G: Does he really have a kid?

    VM: Yeah. He’s a single father with two kids who are amazingly intelligent and very well-adjusted considering … He’s just got this way about him that is so incredibly laid back. I think the first word in every sentence is preceded by “”Hey, man.””

    RB: But basically what it comes down to is the same thing, these characters that we do know, how do they function in terms of the story? That character Chris, he is very much the warning tale. If you stick to this life and buy into what the perceived notion of it is, then this is who you could be. Or you could go the other way and be the total perv like his roommate. He’s not happy either. And the same thing with the characters that surround Sara [the female lead] in her life. Her sister and Annie and just these people who are not happy in their world.

    G: So why an elementary school teacher as the heroine?

    RB: It went back and forth when I was working on it. I stuck to the school teacher pretty early on, and I’m not sure why. But it was more about the innocence. She was living in this world of innocence. And of course I came up with the whole show-and-tell theme. I couldn’t think of any better way to put this guy in a situation where he probably doesn’t belong and create some controversy for her. And also the whole art aspect with the kids and their flowers and not being able to explore in the ways that he’s not able to explore while working in the shop. Like the people who come in pick something off the wall and you do it. There were all kinds of ways to make parallels between their two worlds.

    G: In all the sequences where someone is being tattooed, is someone really being tattooed?

    VM: Well, in all the extreme close-ups yes … and the piercing was also real. We had a stunt navel. I love that scene. It always gets the same reaction. When the needle goes through, there is this collective gasp. And then when I take the clamp off and people actually see that bar sticking through, and everyone’s all “”Ah, eww!”” Every single time, I get such a thrill.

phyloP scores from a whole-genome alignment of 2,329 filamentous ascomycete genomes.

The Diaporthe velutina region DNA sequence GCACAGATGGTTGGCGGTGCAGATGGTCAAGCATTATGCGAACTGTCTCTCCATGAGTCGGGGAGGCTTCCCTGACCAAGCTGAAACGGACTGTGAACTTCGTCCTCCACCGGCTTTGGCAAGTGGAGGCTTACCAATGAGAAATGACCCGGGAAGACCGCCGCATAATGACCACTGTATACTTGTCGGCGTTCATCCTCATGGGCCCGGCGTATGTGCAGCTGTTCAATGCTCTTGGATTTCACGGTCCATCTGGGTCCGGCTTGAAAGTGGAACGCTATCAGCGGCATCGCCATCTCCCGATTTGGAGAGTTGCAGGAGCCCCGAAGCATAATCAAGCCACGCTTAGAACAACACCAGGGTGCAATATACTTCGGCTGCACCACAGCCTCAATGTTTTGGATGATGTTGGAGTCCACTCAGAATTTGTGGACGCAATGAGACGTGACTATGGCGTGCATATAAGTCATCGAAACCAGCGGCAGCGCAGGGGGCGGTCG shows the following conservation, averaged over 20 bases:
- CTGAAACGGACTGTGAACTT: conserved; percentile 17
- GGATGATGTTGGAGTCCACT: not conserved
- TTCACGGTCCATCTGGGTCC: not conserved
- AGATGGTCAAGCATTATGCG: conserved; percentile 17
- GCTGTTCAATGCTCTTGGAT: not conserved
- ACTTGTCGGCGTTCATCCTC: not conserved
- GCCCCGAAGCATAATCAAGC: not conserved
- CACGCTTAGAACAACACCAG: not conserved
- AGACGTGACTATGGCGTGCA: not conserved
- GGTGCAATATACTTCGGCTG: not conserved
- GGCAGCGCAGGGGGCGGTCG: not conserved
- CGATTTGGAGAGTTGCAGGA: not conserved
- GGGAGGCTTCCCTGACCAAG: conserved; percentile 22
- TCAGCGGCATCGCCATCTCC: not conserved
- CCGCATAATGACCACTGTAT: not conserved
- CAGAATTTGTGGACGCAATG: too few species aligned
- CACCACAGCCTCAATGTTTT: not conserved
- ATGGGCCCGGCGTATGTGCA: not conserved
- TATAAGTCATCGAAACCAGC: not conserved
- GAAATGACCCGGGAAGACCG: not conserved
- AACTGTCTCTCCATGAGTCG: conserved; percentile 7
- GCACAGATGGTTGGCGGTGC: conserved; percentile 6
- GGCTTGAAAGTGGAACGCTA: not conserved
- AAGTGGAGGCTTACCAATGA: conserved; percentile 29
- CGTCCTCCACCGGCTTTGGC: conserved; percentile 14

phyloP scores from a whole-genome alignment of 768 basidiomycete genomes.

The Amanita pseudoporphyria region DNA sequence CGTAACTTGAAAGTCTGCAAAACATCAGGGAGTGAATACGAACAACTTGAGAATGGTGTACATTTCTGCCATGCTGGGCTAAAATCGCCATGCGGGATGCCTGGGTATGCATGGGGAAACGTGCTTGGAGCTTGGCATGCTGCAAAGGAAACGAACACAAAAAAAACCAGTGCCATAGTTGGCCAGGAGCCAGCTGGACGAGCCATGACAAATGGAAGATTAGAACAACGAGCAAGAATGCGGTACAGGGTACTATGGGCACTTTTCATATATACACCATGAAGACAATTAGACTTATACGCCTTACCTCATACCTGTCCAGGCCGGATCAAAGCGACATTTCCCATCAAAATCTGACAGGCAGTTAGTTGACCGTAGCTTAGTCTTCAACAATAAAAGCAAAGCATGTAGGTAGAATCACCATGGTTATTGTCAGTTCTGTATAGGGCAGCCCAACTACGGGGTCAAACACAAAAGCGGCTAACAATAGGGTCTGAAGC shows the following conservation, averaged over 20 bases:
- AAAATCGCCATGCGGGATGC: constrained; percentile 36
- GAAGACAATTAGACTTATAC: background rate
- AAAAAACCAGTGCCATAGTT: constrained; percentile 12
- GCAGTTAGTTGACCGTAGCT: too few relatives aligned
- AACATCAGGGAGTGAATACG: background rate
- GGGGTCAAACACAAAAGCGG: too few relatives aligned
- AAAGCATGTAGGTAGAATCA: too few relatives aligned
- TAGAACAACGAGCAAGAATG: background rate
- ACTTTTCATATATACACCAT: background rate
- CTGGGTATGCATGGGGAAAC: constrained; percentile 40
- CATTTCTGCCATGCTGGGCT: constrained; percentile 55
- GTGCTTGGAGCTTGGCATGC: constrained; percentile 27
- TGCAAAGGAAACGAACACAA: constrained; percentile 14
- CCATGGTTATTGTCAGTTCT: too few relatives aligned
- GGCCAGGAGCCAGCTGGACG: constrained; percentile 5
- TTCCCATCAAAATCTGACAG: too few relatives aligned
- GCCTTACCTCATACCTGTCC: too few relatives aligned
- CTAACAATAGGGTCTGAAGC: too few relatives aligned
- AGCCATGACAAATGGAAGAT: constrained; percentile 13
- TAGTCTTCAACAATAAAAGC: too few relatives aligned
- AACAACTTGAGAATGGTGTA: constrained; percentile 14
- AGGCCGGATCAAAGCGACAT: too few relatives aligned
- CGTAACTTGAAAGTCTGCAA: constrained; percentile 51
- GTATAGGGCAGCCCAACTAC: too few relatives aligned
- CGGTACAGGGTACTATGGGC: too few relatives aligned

G: How does it make you feel to see such a wide range of people enjoying your film?

    RB: That is great. That’s our goal. Typically romantic comedies are targeted strictly at women … The wider audience you can attract to it the better. You don’t have to alienate one audience to accommodate another. And that is the perfect example, where you could be young and into tattoos and know what the culture is about, or you could be older and not really into the fad of tattooing but still there are elements that can bring the audience into this world.

    VM: I find it incredibly funny when people walk out of this theater after seeing it, and I happen to be in the lobby or standing on the sidewalk or even walking across a parking lot a mile and a half away, people who the next day would normally cross the street in order to avoid me if they saw me coming, are running across the parking lot to greet me and tell me how much they love the film.

    And to me, that’s just amazing that it has that kind of effect on people. People that would normally see me and take their kids and push them to the side and now they are running up shaking my hand wanting to meet me. Their perception has been altered by seeing something they weren’t expecting …

    I was actually in the audience for that first screening … and after the screening this guy came up to me and said “”I sat behind you and I had to laugh because as the movie started you kept sinking lower and lower into your seat then everybody would laugh, and you’d pop back up and after a few minutes you’d go back down””… and after about 20 minutes I was able to relax. After that first premiere little old ladies were coming up to me to tell me how much they loved it and really cute girls and really burly cool guys who had been dragged there against their wills saying “”I didn’t want to see a romantic movie, but I had a great time.”” I had a guy actually offer to give me his Harley for the weekend.